WUERL: I think he's looking long-term. While he's saying there's an urgency to this issue, the urgency is that we begin to talk about it, address it, put our minds together to resolve it. He's not saying that we have to resolve this tomorrow by doing specific things.

And I think the starting point is for us to remember any time you address a worldwide problem, it's going to take time to resolve. I think back to the days of the encyclical on human labor in 1891. There were those who rejected it outright saying, if we start treating workers the way the church is asking us, our profits will be cut, our ability to compete will be cut.

But we learned over years and over decades, when people thrive, the whole planet thrives.

WALLACE: The pope visits the United States in September. He's going to speak to Congress. He's going to speak to the United Nations.

And while liberals are generally celebrating his comments on the environment, conservatives note that in this encyclical, he also wrote this, "Since everything is interrelated, concern for the protection of nature -- I'm having a little trouble reading this -- concern for the protection for nature is also incompatible with the justification of abortion."

WALLACE: Does the pope worry that his trip is becoming too political, that people are going to pick and choose, I like this part of what he says, I like this part of what he says, or, in fact, does he embrace the opportunity to spread his message?

WUERL: I think he probably recognizes, as popes have always had to recognize, certainly as we bishops have to recognize, there are those who take part of what we say and there are others that take another part of what we say. But we have to keep saying the whole package. We have to keep delivering the entire package.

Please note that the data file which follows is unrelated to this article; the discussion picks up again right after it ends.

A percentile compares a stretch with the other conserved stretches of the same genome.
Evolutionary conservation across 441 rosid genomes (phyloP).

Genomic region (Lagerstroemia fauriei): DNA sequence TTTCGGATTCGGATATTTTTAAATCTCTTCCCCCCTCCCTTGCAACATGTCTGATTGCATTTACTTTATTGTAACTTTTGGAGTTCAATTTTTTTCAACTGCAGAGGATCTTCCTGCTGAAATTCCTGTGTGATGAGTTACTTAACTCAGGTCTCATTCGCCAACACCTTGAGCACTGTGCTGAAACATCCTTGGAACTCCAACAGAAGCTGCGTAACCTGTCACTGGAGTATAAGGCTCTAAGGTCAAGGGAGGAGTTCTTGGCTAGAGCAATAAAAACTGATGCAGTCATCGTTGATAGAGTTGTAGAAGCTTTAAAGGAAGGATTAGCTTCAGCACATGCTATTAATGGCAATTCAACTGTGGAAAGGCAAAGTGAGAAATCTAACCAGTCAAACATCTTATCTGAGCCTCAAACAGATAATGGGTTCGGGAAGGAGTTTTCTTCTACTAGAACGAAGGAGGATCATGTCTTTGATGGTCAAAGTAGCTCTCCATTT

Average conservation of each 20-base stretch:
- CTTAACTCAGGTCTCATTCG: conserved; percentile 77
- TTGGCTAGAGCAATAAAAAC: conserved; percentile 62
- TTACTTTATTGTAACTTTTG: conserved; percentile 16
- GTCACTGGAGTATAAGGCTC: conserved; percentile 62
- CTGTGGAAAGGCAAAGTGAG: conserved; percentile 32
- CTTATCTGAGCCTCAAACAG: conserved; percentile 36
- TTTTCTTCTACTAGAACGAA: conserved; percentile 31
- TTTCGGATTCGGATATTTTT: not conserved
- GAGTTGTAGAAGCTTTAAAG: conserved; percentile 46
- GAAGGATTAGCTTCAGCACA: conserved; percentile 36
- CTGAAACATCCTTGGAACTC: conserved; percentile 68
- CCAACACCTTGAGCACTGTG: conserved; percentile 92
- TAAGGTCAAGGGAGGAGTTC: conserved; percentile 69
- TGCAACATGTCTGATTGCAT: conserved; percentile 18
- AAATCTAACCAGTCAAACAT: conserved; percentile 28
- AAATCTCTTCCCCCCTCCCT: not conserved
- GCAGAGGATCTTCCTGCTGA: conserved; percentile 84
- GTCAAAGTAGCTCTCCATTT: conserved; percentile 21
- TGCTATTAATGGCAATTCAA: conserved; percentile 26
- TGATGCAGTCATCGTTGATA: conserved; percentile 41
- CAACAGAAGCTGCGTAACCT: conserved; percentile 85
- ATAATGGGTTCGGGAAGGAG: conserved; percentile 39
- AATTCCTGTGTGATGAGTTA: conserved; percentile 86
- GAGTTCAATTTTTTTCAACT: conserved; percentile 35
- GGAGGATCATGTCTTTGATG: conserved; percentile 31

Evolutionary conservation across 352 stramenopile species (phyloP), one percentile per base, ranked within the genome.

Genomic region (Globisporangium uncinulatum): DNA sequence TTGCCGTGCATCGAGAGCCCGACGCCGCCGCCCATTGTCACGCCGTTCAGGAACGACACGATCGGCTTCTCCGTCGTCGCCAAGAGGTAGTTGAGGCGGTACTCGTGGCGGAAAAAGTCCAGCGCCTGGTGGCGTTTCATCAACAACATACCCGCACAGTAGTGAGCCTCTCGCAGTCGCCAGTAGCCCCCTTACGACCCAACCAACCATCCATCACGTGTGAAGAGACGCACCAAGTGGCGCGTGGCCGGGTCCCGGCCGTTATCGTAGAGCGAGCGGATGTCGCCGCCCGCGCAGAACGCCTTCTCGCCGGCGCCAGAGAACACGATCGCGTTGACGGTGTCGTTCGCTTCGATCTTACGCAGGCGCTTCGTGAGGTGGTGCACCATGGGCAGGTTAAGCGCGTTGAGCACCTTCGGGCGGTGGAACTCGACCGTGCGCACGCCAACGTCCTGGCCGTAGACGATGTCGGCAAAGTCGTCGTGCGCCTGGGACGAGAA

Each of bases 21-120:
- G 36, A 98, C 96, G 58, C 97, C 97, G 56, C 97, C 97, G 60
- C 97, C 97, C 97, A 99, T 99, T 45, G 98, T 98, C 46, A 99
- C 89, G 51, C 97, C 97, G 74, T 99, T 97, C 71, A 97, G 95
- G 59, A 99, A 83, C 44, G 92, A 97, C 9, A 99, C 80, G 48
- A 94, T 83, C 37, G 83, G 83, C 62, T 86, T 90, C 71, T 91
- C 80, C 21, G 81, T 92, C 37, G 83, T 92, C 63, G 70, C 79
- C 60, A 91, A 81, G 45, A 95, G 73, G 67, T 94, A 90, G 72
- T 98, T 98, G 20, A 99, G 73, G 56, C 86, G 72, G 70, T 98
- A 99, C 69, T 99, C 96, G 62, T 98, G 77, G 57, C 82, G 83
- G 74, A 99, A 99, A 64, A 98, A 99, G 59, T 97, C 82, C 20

I think that's what the pope does. And he takes joy in it when you see him delivering a talk, a homily, you see him in the midst of people, he takes great joy in representing the whole faith, the whole package.

But there will always be some discussion among people what part they like best and for some, what part they're going to accept.

But the obligation on all of us, if we're true members of the church and true followers of the Lord, then we take the Lord's message even when there are parts of it we're uncomfortable with.

WALLACE: In that sense, and in the sense of embracing controversy and pushing boundaries, he's a different kind of pope, isn't he, with a different sense of his mission?

WUERL: That's how this encyclical opens, doesn't it? An invitation. He said, this is an invitation to talk about all of these problems.

And he invites everybody. He says everybody of goodwill, I invite to sit and let's talk about how we're going to resolve this, as opposed to here are some things we all ought to do to resolve that. It's very invitational.

But don't you think that's the reason he's so popular? People feel they're being invited back into a discussion of the Lord, of discipleship, of what it means to embrace the gospel and live it.

WALLACE: Cardinal Wuerl, thank you. Thanks for coming in today, sir.

WUERL: You're very welcome. Thank you, Chris.

WALLACE: We'll stay on top of this very important debate.

WUERL: Thank you.

WALLACE: Up next, Rick Perry 2.0. Can the presidential candidate undo the mistakes of his 2012 campaign? The former Texas governor joins us, next.


WALLACE: When Rick Perry ran for president in 2012, he shot to the top of the polls. But that ended quickly after a series of gaffes, especially forgetting in a debate one of three government agencies he wanted to eliminate.

Well, now, the former Texas governor is running again and says he learned from all that.

Governor Perry, welcome back to "Fox News Sunday."

RICK PERRY (R-TX), PRESIDENTIAL CANDIDATE: Good to be with you. Thank you.

WALLACE: Let's start with the elephant in the room, I think you'd agree, your embarrassing run for president in 2012.

What happened?

PERRY: Obviously we weren't healthy. I highly recommend anybody running for the presidency, make sure you're healthy. I had major back surgery. And I didn't prepare properly. I think the real issue there was I thought being governor of the state of Texas for 12 years was enough preparation to run for the presidency, and the fact of the matter is, there is nothing like it. Until you've done it, you don't even realize what a challenge it is. These broad array of issues that you have to have more than just passing knowledge of.

WALLACE: What did you learn from it?